Wichita State Shockers in the Final Four

April 3, 2013 by Melody

What Being a Shocker is Really About

After the month of March, if there’s anyone left in the country that hasn’t heard of the Wichita State Shockers they must be hiding under a rock.

And if I had a nickel for every “Shocker” pun I’ve heard in the last few weeks…well, I’d have at least a few dollars!

I’m a news junkie and when it comes to my beloved Shockers, I’ve attempted to read every article published over the course of March about this team that seemingly came out of nowhere to knock off No. 1 and No. 2 teams in the West Region of the NCAA tournament.

All the excitement in the air reminds me of one thing: I’m proud to be a Shocker!

After Coach Marshall’s locker room chats about playing angry and believing, I love what the guys shout as they huddle up before a game. Have you heard? “Family on 3, “ Marshall says. “One, two, three — FAMILY!” they shout in unison.

And that’s really what it’s all about at Wichita State.

This team of players that has shocked the nation (sorry, I had to!) is comprised of a bunch of misfits. Junior college transfers; one with a heart condition who risks his life every time he steps on the court; a small-town kid from Scott City, Kansas; and one who paid his way to play on Marshall’s squad his first year, and was named MVP of the West Region.  A bunch of guys few people outside of Wichita had ever even heard of. Until now.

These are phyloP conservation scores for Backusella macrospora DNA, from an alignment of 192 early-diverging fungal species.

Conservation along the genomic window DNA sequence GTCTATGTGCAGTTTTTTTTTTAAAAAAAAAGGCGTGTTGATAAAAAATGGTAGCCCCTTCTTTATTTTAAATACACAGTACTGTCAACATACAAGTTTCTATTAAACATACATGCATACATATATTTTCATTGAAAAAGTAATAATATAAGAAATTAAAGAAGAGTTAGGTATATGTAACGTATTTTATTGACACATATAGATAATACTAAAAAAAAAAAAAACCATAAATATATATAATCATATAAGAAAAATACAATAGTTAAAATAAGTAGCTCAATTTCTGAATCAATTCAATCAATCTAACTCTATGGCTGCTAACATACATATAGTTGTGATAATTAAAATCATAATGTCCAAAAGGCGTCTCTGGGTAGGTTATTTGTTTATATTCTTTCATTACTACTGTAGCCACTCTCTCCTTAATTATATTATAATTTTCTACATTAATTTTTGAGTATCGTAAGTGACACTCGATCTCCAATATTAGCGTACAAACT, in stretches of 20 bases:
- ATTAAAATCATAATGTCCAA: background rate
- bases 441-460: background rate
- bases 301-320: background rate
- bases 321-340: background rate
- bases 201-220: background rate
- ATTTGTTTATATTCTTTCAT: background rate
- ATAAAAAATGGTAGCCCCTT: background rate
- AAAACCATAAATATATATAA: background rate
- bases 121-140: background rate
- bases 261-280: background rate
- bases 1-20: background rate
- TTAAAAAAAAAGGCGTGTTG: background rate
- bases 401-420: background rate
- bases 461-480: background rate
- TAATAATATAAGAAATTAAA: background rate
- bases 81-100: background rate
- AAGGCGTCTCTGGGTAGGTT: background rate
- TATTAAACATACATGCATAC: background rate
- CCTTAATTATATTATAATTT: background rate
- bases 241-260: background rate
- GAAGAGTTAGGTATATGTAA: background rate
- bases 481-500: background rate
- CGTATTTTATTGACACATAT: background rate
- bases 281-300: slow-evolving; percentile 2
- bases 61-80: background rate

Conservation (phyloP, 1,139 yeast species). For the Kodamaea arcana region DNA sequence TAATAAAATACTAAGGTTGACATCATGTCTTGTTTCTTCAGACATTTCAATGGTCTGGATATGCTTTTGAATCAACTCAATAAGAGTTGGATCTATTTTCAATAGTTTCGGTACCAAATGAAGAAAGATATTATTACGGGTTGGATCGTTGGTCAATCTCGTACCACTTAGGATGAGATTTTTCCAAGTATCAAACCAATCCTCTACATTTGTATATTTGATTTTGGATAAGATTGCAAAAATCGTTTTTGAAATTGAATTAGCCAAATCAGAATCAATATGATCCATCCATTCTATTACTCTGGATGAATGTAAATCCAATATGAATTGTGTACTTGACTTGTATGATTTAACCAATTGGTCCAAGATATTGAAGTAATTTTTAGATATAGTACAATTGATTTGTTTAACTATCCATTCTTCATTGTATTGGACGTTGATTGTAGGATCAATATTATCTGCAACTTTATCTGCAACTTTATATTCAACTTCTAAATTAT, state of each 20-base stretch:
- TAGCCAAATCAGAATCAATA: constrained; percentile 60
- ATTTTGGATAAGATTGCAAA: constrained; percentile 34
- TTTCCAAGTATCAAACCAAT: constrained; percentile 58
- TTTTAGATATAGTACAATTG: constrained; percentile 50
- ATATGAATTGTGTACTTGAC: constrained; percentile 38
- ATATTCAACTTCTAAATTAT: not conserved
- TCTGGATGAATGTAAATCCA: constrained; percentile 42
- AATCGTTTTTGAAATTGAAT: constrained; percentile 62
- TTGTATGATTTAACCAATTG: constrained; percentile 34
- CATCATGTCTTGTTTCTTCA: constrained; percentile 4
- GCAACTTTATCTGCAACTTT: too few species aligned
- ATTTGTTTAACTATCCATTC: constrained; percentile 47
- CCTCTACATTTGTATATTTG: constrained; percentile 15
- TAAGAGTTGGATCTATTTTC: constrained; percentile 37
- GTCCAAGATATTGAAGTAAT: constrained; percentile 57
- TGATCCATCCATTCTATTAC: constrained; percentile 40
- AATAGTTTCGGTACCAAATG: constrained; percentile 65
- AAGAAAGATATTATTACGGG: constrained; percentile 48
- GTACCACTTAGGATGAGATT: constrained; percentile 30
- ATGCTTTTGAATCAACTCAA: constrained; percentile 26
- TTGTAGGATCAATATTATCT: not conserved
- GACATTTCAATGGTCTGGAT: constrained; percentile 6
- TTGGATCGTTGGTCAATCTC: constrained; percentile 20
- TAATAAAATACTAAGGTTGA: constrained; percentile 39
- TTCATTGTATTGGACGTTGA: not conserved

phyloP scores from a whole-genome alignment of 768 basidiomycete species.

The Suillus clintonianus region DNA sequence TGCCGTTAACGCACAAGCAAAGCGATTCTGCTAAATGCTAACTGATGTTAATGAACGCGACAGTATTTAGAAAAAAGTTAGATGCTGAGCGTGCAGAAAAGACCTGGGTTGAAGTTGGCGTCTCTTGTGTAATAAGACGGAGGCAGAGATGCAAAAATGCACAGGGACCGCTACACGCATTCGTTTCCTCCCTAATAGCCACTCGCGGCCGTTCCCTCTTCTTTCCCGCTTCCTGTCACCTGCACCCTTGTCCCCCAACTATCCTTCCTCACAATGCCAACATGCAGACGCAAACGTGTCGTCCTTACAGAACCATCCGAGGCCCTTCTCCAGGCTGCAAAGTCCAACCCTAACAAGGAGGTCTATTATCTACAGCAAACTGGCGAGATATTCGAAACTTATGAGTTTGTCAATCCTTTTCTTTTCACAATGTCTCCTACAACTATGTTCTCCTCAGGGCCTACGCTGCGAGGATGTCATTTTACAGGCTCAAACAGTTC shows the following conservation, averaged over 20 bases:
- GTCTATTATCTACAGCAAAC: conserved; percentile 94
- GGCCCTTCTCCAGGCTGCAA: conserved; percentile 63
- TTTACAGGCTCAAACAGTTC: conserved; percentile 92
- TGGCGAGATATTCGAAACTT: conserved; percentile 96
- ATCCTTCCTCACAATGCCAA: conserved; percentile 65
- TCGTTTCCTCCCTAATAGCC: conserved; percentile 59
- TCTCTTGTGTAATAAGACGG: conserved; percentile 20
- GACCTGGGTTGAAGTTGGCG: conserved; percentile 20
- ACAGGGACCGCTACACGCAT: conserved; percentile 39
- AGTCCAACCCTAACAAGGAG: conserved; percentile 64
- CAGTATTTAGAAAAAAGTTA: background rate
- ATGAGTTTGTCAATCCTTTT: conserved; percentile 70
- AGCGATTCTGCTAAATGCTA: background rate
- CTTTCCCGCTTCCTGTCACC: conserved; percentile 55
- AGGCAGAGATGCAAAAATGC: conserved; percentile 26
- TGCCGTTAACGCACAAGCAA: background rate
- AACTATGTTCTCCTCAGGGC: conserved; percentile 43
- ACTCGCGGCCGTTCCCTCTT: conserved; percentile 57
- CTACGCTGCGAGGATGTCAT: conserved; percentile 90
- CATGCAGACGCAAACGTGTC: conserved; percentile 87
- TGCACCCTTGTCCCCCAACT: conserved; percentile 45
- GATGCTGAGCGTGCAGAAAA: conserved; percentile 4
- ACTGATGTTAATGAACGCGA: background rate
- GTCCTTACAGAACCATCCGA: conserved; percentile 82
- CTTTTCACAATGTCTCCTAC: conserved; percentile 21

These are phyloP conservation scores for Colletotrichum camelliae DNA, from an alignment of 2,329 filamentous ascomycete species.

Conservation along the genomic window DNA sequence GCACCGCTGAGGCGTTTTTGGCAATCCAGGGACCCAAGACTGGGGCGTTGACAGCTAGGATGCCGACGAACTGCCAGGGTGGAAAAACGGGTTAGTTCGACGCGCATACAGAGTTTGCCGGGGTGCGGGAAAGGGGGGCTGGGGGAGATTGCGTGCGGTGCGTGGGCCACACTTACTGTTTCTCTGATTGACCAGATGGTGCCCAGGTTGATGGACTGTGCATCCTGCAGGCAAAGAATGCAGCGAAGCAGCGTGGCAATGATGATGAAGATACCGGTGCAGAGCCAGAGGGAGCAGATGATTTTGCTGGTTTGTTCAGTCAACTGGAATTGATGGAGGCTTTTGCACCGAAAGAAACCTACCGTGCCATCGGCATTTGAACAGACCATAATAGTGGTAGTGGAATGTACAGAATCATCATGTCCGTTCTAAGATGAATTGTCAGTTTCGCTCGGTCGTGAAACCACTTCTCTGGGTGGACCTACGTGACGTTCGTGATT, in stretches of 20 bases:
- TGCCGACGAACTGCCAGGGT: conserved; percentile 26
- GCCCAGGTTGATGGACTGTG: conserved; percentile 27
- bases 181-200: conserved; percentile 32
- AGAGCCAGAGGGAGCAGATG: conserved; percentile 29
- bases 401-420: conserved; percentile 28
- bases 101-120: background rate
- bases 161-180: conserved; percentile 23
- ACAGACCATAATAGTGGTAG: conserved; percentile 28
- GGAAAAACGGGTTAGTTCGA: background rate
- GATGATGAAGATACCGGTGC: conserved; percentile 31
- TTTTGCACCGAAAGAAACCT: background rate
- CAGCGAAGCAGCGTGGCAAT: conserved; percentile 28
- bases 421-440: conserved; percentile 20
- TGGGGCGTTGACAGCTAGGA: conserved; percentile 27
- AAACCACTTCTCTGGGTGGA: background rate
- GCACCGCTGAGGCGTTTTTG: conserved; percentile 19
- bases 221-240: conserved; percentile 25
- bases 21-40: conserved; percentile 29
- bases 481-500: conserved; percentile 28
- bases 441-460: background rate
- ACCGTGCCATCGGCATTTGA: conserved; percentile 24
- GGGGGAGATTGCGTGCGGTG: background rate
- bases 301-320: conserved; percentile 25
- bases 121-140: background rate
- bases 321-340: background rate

What makes them a great basketball team is the fact that they truly believe they are family and family always sticks together. That is what makes them Shockers.

As the excitement lingers, even down here in Dallas (I’m still waiting to see black and gold flashing on the ball at Reunion Tower!), I can’t help but be reminded of my own experience as a Shocker.

I joined the WSU crew team as a freshman walk-on, and stayed for five years because I just couldn’t get enough. The sport was one thing, but the family I had in my teammates was something I wasn’t ready to give up after four years. Some of my best friends today are girls I rowed with in college. When I was in college, few people on the WSU campus knew about or cared about Shocker Rowing, but that didn’t stop us. The first couple of years I was on the team, we had to fight for the Student Government not to ax our program. But we stood our ground and fought for what we loved. We knew the value of the program, not only to ourselves, but to our school and to our community — even if we were the only ones who knew the true value of the crew program.

That team was my family. We’d arrange our school schedules so we’d have class together. We’d gather for breakfast in the student center. We’d pile into coach’s tiny office where we’d chat, study, strategize and most importantly — curl up in broken, retro, orange chairs and nap. We’d converge on Coach’s house once a semester for a home-cooked meal from his wife complete with gumbo and chocolate chip pecan pie.

Family — it’s what it means to be a Shocker.